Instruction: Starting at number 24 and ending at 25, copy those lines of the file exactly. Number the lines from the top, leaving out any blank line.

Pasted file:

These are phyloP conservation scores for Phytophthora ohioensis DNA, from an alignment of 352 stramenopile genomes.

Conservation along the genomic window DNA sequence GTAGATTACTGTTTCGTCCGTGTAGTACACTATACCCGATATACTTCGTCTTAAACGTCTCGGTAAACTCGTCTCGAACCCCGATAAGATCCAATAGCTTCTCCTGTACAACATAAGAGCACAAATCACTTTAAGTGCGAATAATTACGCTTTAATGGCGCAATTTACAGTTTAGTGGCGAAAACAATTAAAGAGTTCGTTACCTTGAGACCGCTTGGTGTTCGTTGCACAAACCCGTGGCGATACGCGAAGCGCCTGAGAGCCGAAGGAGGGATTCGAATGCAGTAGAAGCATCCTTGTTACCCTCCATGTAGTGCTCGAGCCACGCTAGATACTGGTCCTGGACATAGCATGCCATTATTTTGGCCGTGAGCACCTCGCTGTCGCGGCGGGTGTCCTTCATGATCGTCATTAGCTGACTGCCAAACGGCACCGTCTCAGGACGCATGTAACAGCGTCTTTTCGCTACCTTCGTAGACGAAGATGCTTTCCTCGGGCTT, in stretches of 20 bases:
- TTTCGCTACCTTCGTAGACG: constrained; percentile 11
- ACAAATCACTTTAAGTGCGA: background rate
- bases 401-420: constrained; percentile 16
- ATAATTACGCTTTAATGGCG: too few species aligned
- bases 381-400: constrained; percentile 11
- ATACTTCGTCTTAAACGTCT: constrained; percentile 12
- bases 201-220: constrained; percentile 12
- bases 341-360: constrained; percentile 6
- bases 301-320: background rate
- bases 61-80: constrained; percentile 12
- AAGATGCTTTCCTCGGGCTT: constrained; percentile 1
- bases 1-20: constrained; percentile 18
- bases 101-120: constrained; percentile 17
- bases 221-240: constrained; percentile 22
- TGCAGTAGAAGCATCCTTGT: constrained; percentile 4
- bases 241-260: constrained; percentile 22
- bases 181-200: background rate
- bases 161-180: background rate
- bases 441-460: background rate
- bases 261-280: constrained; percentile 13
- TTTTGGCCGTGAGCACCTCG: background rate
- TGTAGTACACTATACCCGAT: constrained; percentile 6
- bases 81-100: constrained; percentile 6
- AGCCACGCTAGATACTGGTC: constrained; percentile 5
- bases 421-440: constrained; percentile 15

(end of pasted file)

- TGTAGTACACTATACCCGAT: constrained; percentile 6
- bases 81-100: constrained; percentile 6